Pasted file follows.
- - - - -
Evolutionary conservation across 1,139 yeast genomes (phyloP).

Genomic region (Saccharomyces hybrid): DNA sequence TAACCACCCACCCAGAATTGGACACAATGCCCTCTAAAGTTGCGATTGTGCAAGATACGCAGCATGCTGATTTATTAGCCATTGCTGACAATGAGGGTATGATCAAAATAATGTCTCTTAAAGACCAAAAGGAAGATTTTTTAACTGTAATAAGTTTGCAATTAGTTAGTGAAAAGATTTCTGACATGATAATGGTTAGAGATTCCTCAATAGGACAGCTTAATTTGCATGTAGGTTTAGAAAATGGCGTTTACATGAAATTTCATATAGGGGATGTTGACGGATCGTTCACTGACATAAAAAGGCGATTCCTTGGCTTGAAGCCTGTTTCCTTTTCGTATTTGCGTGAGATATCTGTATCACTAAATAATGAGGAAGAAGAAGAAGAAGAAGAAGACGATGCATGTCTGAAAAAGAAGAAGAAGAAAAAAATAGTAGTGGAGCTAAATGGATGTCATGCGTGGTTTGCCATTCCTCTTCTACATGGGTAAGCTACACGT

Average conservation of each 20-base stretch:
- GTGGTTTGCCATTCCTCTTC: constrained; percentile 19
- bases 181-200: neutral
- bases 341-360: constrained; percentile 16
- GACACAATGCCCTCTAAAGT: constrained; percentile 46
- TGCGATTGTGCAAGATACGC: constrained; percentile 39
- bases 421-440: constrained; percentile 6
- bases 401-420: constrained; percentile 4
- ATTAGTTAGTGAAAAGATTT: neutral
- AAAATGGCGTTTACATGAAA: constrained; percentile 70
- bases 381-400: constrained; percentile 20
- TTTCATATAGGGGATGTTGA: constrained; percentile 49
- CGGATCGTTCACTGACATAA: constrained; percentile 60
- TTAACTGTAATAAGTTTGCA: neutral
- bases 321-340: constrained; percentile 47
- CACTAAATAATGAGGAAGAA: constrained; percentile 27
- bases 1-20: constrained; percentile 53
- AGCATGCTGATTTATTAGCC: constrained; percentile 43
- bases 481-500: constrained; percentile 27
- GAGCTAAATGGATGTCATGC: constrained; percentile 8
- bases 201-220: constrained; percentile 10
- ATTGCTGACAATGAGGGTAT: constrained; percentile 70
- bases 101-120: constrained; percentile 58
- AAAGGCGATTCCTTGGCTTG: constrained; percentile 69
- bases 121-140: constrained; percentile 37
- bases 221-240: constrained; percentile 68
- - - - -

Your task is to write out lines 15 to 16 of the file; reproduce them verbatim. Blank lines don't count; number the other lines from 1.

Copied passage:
- CGGATCGTTCACTGACATAA: constrained; percentile 60
- TTAACTGTAATAAGTTTGCA: neutral